Bonsai refers to miniature trees grown in containers (“bon”, means container and “sai” means planting). Growing trees to size much smaller than normal is a Japanese, as well Chinese and Vietnamese tradition. The three cultures having their own terminology. It is a practice that focuses on long-term cultivation and shaping of one or more small trees growing in a container. Bonsai trees can be miniature at 3 cm as well as relatively large at 200 cm, with an interesting Japanese size classification i.e. eight-handed (largest bonsai) through 6-handed, 4-handed, 2-handed, 1-handed, palm, fingertip, and poppy seed (smallest).
Not all but woody trees and perennial shrubs are suited to bonsai, especially those with small leaves or needles. Besides, the subject has to meet the aesthetic standards. Crown and root pruning are the essentials of creating bonsai, while growth is restricted by the pot environment. Throughout the year, the miniature tree is shaped to limit growth meet the artist’s detailed design, and is completely independent of even to date. Rather it depends on the art of keeping the tree small by different manipulations that mimic the shape and style of mature, full-size trees. So does miniaturizing trees have an impact on their lifespan? Perhaps not considering trees dating back to the 17th century have survived to the present and wonderfully too.
The practice of planting trees in containers goes back to the 6th century although one of the oldest-known living bonsai trees is Pinus pentaphylla (a 5-needle pine) is thought to be at least 500 years old and reported as early the 17th century. By the end of the 18th century, miniature tree cultivation was quite widespread and had begun to interest the public. Special tools for such a practice were developed in the early to mid-20th century and following World War II, the Japanese tradition of growing miniaturized, mature trees became increasingly accessible to Western and world audiences including hands-on training. Japanese teachers also travelled widely to impart training on the global level. All this gradually led to Bonsai conventions that are held every 4 years at different locations.
The phenomenon of growing miniature versions of trees has now definitively reached a world-wide audience. There are over twelve hundred books on the subject and the related arts, in at least twenty-six languages, available in over ninety countries and territories. Magazines in over thirteen languages and newsletters are available on-line besides educational videos. Plant material from every location is being trained into a miniature version and displayed at local, regional, national, and international conventions and exhibitions for enthusiasts and the general public.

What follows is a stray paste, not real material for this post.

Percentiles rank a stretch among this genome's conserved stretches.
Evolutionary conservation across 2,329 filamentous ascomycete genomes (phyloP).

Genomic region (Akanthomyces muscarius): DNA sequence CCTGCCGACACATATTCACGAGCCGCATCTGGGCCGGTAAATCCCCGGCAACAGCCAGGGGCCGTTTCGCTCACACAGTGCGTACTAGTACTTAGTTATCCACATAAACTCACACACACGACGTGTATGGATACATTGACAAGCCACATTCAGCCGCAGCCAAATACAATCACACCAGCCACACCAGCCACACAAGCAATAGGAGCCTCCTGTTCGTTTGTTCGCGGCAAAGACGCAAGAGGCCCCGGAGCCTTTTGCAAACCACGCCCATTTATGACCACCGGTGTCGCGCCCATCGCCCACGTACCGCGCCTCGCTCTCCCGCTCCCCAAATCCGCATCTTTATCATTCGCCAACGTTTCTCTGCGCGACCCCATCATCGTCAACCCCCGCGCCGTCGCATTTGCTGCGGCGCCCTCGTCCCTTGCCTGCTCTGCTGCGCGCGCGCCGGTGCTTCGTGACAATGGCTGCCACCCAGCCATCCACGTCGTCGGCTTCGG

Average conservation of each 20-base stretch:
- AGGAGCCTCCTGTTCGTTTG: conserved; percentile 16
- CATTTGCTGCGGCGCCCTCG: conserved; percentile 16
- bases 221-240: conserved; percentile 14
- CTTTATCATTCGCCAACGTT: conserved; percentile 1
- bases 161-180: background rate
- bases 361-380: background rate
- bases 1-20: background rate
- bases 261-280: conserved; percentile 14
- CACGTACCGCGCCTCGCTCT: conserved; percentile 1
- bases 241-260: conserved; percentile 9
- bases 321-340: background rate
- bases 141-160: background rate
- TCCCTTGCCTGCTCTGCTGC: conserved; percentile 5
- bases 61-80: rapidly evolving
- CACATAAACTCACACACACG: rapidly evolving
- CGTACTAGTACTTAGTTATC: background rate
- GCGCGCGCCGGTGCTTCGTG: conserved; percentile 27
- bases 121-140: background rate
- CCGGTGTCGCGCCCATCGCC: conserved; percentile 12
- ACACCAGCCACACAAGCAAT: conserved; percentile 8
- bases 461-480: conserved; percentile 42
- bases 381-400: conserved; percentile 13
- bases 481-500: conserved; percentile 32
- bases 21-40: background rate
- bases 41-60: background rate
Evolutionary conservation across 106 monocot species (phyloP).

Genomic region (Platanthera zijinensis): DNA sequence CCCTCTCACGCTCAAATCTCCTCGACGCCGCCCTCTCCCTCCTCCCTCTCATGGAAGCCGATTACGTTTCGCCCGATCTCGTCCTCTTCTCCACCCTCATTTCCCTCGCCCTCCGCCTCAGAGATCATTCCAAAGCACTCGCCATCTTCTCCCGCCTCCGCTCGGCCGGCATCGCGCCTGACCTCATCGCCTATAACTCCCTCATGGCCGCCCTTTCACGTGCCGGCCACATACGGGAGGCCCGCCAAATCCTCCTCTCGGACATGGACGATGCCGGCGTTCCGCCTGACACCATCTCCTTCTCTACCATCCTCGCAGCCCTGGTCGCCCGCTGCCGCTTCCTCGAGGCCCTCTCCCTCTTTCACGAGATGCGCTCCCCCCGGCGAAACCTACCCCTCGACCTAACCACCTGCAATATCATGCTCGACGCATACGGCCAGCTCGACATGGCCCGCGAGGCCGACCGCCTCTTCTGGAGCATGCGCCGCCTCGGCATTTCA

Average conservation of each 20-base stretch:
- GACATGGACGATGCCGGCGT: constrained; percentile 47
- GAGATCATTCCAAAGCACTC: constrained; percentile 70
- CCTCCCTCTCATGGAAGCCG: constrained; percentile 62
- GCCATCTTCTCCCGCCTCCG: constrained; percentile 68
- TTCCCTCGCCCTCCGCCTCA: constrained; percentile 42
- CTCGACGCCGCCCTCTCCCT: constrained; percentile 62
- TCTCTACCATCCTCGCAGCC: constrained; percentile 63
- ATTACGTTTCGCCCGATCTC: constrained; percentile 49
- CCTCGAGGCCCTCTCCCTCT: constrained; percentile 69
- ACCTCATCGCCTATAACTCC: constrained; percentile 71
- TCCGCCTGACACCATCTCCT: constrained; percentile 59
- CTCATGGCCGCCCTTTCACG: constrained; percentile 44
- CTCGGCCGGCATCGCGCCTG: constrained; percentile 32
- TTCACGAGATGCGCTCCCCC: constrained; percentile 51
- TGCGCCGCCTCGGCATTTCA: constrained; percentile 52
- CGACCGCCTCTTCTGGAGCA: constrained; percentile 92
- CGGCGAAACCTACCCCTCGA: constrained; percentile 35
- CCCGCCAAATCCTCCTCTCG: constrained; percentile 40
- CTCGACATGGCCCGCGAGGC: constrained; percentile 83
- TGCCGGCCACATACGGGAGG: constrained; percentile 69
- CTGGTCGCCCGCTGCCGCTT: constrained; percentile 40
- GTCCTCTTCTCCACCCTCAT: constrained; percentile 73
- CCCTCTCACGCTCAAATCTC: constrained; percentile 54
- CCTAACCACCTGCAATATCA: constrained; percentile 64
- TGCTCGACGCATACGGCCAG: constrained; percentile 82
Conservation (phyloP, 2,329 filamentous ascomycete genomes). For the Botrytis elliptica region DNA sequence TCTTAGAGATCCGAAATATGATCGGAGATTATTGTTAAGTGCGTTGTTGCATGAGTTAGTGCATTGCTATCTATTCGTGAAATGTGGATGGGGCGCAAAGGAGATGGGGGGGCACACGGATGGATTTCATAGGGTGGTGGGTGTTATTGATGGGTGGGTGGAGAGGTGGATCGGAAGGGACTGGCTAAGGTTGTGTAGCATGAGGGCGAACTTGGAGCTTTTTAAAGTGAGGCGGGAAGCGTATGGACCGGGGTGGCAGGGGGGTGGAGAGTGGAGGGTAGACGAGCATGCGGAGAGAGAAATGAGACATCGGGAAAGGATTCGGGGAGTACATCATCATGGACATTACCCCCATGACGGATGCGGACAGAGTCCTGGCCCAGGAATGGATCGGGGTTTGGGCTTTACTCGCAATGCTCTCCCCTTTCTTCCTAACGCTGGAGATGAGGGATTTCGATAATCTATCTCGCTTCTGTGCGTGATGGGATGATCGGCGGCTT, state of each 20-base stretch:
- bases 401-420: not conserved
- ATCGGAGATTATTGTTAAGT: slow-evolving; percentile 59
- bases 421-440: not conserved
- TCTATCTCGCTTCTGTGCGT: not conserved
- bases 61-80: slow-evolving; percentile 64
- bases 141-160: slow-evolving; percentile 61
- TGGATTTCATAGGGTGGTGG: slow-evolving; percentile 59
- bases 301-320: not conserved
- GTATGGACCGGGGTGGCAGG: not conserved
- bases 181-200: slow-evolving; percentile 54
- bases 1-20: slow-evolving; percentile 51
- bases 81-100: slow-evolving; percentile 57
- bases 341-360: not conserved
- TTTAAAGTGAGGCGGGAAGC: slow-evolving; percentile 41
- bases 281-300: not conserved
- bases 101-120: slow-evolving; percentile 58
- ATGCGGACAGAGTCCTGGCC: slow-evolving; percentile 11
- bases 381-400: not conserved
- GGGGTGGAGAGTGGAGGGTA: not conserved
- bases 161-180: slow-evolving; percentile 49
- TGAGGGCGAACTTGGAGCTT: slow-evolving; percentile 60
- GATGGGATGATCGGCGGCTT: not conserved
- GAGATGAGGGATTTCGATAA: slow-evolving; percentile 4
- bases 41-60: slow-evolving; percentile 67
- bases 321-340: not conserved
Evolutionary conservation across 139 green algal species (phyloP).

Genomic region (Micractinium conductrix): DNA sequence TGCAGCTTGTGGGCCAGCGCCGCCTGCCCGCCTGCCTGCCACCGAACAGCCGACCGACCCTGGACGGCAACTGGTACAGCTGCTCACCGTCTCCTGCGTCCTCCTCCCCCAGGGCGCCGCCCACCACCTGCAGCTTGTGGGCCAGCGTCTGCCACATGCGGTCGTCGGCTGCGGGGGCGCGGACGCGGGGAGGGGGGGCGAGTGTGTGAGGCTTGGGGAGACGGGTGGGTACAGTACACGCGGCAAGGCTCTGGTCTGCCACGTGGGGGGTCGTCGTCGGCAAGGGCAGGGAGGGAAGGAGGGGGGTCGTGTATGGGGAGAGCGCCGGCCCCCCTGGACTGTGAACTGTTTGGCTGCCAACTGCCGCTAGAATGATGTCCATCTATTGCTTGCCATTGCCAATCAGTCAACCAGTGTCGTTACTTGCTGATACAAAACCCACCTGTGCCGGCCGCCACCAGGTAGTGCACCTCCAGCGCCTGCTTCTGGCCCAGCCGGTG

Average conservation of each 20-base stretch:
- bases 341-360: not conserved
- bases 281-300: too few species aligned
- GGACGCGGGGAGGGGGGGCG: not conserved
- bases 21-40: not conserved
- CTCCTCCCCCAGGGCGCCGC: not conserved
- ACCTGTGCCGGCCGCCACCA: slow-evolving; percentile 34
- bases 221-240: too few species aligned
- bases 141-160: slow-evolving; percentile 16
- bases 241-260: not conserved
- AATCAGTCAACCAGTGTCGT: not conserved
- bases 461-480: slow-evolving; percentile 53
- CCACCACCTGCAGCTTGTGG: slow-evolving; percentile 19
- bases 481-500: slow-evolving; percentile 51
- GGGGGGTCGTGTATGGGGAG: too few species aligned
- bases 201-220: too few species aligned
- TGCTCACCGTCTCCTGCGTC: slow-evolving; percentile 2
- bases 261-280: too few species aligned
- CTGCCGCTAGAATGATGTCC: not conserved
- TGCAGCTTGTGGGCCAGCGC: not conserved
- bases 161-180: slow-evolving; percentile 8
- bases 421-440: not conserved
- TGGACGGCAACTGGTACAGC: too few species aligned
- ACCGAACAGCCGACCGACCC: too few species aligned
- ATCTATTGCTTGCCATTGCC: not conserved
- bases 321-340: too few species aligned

Cultivation and care of miniature trees requires techniques and tools that are specialized to support the growth and long-term maintenance of trees in small containers. Seeds are rarely used to obtain source material. The source plant is often mature or partially grown when the creator begins work. It includes cuttings and nursery stock. A number of techniques are used to create miniature trees including i) lea trimming, ii) pruning of trunk, branches and roots, iii) wiring, iv) bud grafting onto the trunk, and v) defoliation etc. Maintaining the long-term health of a tree in a container requires some specialized care techniques including optimum watering and nutrient application, regular change of pot, and placement under appropriate environmental conditions.
Sense of aesthetics and artistic touch is very important. Most practitioners follow the aesthetic principles laid out by Japanese tradition. These include i) keeping the tree small enough to be container-grown while giving the look of a mature tree, ii) keeping the proportions as natural as possible, iii) avoiding artificial symmetry, iv) maintaining natural look without exhibiting the artist’s touch.
In Islamabad, Pakistan, one can see a variety of miniature trees in nurseries located in Sector H-9. Pakistan Bonsai Society is also in existence, while Bonsai Exhibition was organized at Defence Housing Society in 2015. Thus there seems to be a good scope of expanding the activity for interior decoration as well as for fun. With miniature versions of trees, one gets the feeling of carrying an entire tree in one hand.You can follow us on Facebook, Twitter, or Google+ for more updates. Otherwise fill in the subscription box above, or subscribe to our RSS Feed.